Arguing in Favor of Regional Laboratory Networks

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TWO STORIES IN THIS ISSUE OF THE DARK REPORT DEMONSTRATE why regional laboratory networks are a business model which should be revisited by hospital laboratories with outreach programs.

Seattle provides a great example of how an existing laboratory network gives hospitals in that region an additional business option. PACLAB, an eight-hospital laboratory network, has steadily grown in size, professionalism, and market impact. When two hospitals went shopping for a commercial laboratory partner, PACLAB was able to provide a credible proposal in both cases. (See this article.)

Plans in Florida to select a single laboratory to do all testing statewide for Medicare beneficiaries is a direct threat to independent laboratories and hospital lab outreach programs. Laboratories in that state are scrambling to develop a lobbying coalition that can stop this proposal. A regional laboratory network would help in this effort. (See this article.)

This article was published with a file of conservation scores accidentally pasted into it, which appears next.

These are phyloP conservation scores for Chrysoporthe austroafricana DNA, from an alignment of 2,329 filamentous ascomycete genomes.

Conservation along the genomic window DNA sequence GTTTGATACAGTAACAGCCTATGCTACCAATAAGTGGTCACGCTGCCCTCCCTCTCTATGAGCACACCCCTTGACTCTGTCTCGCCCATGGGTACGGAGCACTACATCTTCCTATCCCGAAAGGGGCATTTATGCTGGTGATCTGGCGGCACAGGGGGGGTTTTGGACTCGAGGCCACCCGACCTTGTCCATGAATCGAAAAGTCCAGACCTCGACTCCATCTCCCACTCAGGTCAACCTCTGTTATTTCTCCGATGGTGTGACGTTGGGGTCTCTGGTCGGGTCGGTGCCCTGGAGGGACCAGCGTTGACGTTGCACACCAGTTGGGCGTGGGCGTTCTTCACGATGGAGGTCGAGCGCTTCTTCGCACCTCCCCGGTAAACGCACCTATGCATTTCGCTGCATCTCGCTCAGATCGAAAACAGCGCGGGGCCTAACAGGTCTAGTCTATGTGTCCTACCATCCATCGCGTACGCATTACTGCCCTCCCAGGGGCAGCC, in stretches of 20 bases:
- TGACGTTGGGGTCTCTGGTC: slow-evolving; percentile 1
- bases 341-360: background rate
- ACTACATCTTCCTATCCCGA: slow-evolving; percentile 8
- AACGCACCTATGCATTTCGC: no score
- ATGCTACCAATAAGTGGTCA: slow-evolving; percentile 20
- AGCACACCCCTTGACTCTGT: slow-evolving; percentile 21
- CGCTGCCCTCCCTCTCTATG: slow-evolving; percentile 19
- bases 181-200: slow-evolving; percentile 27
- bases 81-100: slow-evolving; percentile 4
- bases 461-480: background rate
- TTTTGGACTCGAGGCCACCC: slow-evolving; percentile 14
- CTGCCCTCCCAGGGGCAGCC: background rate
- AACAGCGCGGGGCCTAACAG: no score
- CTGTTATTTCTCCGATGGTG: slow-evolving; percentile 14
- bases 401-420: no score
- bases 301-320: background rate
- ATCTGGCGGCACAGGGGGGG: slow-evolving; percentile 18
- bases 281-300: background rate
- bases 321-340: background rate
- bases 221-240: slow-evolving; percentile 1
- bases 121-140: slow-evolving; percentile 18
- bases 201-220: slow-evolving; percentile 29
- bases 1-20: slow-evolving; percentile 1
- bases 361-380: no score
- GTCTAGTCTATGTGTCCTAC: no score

What is ironic about the situation in Florida is that the state’s major hospital laboratory outreach programs actually did have a network. The Florida Reference Laboratory Network (FRLN) was developed to help these lab outreach programs bid and service large managed care contracts in the state. However, as closed-panel HMO contracts became less of an issue in recent years, the lab network’s organizers allowed it to languish.

In contrast, Detroit’s regional laboratory network is probably “best in class.” Over a ten-year period beginning in 1992, Joint Venture Hospital Laboratories (JVHL) successfully captured almost every significant managed care contract in Michigan. As many as 150 Michigan hospital laboratories participate in certain contracts. Like PACLAB, JVHL is a work in progress. Each year additional resources are developed and put in service to the benefit of member hospital laboratories and their physician-clients.

Current developments in Seattle and the State of Florida remind us that hospital lab outreach programs can accomplish more by collaborating than by working alone. If payers continue to develop contracting models which cover larger regions, then lab outreach programs should respond by creating a regional laboratory resource. Let me also add that anatomic pathologists would benefit from the same kind of regional collaboration. But that’s another opinion for another column!


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